2002 Denver Annual Meeting (October 27-30, 2002)

Paper No. 4
Presentation Time: 8:55 AM


HANEBERG, William C., Haneberg Geoscience, 4434 SE Land Summit Ct, Port Orchard, WA 98366-8648, bill@haneberg.com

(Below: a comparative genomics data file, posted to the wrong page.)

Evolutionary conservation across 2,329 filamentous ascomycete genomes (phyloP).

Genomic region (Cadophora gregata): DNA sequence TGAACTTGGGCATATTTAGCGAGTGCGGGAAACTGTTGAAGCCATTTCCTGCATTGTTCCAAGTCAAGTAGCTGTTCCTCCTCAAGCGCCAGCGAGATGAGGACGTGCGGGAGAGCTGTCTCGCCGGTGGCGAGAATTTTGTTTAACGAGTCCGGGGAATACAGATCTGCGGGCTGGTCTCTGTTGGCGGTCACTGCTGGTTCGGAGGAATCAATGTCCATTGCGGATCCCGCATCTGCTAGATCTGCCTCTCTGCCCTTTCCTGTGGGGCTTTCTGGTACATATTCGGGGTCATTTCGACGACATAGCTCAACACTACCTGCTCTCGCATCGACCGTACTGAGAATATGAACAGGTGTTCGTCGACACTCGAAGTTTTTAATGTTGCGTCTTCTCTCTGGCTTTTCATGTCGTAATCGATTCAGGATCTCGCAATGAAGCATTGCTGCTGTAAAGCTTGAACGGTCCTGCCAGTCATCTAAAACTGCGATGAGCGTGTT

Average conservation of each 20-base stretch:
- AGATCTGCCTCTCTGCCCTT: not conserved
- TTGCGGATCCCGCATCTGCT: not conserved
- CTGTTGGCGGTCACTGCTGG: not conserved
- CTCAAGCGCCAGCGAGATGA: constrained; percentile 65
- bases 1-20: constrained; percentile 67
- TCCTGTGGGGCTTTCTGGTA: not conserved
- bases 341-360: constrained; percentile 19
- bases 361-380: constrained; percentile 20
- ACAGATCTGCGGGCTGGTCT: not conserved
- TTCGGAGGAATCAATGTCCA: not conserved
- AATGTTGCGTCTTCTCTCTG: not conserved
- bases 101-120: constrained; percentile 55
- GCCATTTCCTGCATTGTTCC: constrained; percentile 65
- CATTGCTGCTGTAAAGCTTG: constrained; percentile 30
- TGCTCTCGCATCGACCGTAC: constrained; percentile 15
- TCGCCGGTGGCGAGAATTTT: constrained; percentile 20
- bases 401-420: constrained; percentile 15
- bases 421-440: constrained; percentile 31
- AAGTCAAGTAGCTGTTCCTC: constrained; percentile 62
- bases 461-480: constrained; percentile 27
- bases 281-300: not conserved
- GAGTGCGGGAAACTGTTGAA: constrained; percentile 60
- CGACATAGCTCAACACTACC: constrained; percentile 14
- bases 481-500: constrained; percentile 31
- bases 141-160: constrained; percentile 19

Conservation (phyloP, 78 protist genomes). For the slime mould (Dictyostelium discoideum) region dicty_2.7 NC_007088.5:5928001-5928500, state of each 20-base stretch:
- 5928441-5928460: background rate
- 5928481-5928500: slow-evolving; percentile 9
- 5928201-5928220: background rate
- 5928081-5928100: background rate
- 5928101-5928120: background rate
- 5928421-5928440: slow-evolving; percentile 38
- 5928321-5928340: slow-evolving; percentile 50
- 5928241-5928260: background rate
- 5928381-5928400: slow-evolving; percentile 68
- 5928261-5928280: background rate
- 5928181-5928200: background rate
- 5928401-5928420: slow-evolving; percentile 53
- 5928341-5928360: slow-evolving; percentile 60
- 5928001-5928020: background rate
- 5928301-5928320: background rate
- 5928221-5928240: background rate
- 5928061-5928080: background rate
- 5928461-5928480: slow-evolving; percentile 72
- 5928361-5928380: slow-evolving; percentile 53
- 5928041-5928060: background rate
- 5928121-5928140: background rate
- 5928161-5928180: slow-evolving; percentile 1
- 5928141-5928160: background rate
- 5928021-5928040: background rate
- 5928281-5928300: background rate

Humans become inadvertently hazardous geologic agents when they unknowingly or uncaringly engage in activities that trigger landslides, debris flows, earthquakes, and land subsidence. In some cases the hazards are triggered out of ignorance by landowners who do not have the knowledge necessary to predict the consequences of seemingly harmless activities. A landowner in northern New Mexico, for example, triggered a 10,000 cubic meter landslide by irrigating a gravelly stream terrace while trying to establish a small orchard. The landslide mobilized into a debris flow that diverted a nearby stream and flooded neighboring property. A forensic investigation showed that the terrace rested on a buried soil, which impeded infiltration and perched groundwater, providing the pore water pressure needed for sliding and the volume of water necessary for subsequent debris mobilization. Landslides had not historically been a problem in that valley, and it is unclear whether an engineer or geologist would have predicted the consequences even if one had been retained prior to irrigation. In other cases, hazards can be triggered because professionals have misunderstood the local geology and its latent hazards, and therefore failed to anticipate the consequences of human activities. Misidentification of a dormant landslide as a moraine, for example, led to the 10 million cubic meter reactivation of the Costilla Dam landslide in northern New Mexico. Construction materials were stockpiled near the head of the reactivated landslide and a deep stilling basin was excavated across its toe. The reactivation resulted in a $12 million cost overrun and a dispute over responsibility that was finally settled in arbitration. There are at least two lessons to be learned from these and other examples of inadvertently triggered geologic hazards. First, the past may or may not be the key to the future when anticipating the geologic implications of human activities. This is particularly so when human activities give rise to unprecedented conditions. Second, the value of geologists can be diminished by the cookbook approach often used in geotechnical investigations. Therefore, creativity, curiosity, and critical analysis must be encouraged over standardization and stagnation.